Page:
Skip to content
  1. Do it online
  2. Login
  3. Have your say
  4. My Durham

There is currently a problem with our image galleries. We are working to get them fixed. We apologise for any inconvenience this may cause.

One week left to give views on council budget and savings proposals

Published November 15, 2022 10.52am


Residents in County Durham are being reminded to have their say on proposals to balance council budgets.

People have one more week to give their views on our proposed approach to try and meet a £37 million gap in its budget in the next financial year, including a potential 2.99 per cent increase in council tax.

The forecast budget deficit was outlined in a report to our Cabinet in October, which included an update on our Medium Term Financial Plan (MTFP).

The report identified a requirement to find additional savings of more than £52 million between 2023/24 and 2026/27, with more than 70 per cent of this needing to be achieved in the next financial year - despite planned increases in council tax.

Cost pressures

These pressures reflect the unprecedented strain on our budgets due to significant increases in inflation and interest rates, which are impacting on energy costs and fuel prices in particular.

The financial strain faced by us is being compounded further by expected pay settlements; National Living Wage increases; the outcome of the national Fair Cost of Care exercise, which may impact on the cost of adult social care; and increased costs for Looked After Children and Home to School Transport stemming from additional demand and complexity of need.

More worryingly, the forecasts do not factor in any potential funding reductions that may be passed on by Government later this year. The continued uncertainty about future financial settlements for local government is making it difficult for the authority to plan ahead with any confidence.

This has added challenges to the budget setting process, however we have developed a proposed approach on how we will make some of the savings needed and use our reserves to buy some time to delay any reductions in service delivery and develop a more sustainable solution.

Financial climate

Cllr Richard Bell, deputy leader of Durham County Council and Cabinet member for finance, said: "We are encouraging residents to have their say on a proposed approach we have developed to help balance our budget next year. It is important that people give their views as, given the unpreceded financial climate we are all operating in, we face some very difficult decisions and the need to make savings will likely impact on our services.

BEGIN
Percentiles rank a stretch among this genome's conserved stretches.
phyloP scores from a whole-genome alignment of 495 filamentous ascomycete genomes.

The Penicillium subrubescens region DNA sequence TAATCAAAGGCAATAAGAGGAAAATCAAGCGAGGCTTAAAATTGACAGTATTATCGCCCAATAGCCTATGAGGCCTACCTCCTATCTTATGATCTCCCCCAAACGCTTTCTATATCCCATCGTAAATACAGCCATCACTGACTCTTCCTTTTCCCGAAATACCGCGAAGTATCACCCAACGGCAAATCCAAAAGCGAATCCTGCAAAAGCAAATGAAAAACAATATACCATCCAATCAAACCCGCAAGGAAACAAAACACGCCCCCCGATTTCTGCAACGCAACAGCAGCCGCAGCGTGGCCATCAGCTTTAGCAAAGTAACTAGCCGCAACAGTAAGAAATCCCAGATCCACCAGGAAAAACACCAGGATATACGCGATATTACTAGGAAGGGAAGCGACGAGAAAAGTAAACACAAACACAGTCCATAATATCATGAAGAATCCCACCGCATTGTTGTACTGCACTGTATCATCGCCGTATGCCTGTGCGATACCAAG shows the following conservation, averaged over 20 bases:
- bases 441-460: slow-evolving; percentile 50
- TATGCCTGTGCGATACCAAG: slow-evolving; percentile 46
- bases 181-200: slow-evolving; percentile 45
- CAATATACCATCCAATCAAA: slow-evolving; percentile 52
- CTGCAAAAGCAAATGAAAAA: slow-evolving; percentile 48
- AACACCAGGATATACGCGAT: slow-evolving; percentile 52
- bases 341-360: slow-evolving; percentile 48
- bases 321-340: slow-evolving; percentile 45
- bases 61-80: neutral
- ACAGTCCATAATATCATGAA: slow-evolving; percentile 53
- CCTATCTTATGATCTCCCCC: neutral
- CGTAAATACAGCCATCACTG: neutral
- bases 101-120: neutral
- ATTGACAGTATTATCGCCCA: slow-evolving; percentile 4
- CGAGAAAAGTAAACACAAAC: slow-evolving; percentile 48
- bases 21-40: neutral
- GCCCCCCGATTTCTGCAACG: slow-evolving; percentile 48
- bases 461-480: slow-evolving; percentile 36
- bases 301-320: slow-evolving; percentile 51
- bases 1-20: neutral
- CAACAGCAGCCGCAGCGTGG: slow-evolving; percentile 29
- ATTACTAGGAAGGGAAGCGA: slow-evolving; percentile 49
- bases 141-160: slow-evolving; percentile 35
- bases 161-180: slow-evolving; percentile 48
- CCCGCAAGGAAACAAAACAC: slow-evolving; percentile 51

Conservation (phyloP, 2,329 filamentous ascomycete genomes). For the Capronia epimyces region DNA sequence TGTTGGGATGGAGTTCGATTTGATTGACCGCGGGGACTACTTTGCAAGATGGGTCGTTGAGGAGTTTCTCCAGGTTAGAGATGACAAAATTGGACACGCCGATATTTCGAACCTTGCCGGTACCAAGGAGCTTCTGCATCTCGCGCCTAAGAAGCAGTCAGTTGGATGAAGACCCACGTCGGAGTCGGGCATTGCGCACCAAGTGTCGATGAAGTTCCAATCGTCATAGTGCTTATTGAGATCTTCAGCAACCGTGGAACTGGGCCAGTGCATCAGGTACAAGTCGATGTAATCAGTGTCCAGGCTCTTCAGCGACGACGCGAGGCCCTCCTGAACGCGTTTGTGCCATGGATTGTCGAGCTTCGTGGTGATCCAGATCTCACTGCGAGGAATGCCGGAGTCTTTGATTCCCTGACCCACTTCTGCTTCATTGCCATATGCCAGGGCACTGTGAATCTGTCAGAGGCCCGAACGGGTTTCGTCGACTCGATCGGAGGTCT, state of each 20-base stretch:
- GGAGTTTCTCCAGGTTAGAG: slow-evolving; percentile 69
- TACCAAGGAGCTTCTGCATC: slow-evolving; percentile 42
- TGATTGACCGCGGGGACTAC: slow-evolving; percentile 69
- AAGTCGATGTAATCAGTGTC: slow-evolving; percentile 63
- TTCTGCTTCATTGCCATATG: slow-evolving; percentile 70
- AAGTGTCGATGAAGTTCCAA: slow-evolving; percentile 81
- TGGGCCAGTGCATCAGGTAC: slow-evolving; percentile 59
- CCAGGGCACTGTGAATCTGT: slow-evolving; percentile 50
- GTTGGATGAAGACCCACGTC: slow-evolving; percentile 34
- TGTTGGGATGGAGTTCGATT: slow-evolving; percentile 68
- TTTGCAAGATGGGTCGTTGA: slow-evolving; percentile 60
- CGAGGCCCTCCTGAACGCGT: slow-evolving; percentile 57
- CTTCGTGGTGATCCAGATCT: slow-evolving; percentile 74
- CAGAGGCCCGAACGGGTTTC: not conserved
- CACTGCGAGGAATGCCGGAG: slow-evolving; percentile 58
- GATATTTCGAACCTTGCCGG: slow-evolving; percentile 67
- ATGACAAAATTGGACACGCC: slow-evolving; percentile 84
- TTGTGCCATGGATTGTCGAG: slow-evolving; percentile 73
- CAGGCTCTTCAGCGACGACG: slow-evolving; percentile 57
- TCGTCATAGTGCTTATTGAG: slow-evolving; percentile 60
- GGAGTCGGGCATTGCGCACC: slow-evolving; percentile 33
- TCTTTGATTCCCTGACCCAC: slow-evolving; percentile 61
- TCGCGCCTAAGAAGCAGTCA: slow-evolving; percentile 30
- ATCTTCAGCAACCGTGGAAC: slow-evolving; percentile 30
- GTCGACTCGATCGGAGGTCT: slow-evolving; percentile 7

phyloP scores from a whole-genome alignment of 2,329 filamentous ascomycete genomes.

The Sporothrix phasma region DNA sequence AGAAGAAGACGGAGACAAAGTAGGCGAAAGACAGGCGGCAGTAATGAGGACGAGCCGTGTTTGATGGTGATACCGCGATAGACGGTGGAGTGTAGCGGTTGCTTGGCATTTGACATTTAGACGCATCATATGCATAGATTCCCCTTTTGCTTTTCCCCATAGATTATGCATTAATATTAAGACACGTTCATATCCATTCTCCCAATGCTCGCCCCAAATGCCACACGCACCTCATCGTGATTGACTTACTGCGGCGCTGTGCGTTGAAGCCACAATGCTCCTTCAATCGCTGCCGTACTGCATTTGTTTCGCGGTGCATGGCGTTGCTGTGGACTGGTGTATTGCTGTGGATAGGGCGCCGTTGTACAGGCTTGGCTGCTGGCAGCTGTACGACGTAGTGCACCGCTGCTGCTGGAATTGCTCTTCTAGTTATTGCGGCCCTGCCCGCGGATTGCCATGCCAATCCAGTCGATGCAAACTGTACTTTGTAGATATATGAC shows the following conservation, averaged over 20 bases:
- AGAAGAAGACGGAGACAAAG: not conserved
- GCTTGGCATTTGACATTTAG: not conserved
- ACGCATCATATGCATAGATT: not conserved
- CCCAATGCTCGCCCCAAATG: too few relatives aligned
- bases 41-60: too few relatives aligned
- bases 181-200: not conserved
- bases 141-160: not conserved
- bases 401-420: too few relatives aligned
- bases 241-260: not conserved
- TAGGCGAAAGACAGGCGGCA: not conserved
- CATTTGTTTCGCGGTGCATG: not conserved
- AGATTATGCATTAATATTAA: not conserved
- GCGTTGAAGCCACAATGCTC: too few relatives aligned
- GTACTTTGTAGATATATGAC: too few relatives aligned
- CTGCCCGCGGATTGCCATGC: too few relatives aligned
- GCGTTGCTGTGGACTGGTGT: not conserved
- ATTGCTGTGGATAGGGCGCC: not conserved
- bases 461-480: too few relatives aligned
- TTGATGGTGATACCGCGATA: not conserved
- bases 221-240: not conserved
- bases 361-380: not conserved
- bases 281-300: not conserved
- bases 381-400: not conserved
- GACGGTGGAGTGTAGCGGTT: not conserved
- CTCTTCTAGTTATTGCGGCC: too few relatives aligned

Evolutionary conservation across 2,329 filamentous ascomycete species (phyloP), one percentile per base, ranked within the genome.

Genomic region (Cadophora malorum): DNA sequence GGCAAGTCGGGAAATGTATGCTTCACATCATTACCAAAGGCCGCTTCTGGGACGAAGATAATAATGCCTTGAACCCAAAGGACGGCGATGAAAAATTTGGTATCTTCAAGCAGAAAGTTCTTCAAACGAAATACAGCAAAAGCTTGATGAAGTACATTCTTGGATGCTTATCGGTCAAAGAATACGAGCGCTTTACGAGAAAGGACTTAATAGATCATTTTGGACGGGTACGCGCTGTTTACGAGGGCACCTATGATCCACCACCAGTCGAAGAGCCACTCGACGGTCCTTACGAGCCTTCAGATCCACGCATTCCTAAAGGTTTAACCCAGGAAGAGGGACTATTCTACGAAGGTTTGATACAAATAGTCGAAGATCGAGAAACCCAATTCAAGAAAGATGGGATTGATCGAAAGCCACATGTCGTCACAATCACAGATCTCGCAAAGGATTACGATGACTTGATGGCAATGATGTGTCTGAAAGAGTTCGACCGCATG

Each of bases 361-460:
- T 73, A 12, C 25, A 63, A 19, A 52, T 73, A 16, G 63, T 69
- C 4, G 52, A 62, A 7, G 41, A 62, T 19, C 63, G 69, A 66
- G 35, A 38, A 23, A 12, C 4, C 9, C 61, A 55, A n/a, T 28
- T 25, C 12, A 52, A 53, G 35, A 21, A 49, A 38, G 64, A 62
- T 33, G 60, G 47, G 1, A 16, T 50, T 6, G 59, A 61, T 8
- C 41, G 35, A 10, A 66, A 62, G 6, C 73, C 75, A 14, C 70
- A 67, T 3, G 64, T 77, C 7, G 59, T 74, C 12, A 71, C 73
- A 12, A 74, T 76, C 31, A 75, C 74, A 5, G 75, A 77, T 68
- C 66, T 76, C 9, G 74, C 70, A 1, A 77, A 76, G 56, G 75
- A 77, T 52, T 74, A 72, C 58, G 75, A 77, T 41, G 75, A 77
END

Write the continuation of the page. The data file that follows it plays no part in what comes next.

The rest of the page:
"The budgetary pressures we are experiencing are not unique to us - many local authorities that, unlike us, don't have reserves to fall back on in the short term could become unsustainable over the next year or so.

"The strategy we are implementing for next year will only buy us some time to work through these issues and delay these more impactful savings coming in, however this won't avoid these savings from needing to be implemented. Unless things change, we will have to publish details of further savings plans by summer 2023, so that we can be in a position to set a sustainable balanced budget for 2024/25 and beyond.

"We have written to the government, and will continue to lobby them, for additional financial support as we strive to balance budgets during these unprecedented times and try and alleviate some of the difficult choices we face."

Consultation

Residents have until Tuesday 22 November to give their views on our proposals by completing an online survey.

There is also the option for residents to attend their local Area Action Partnership (AAP) board meeting to find out more and fill in the survey.

Alternatively, people can pick up a physical copy at one of the county's libraries or Customer Access Points.

To complete the survey online, or to book a place at one of the remaining AAP meetings, visit our consultations page.

Related information



Share this page

Share this page on Facebook Share this page on Facebook Share this page on Twitter Share this page on Twitter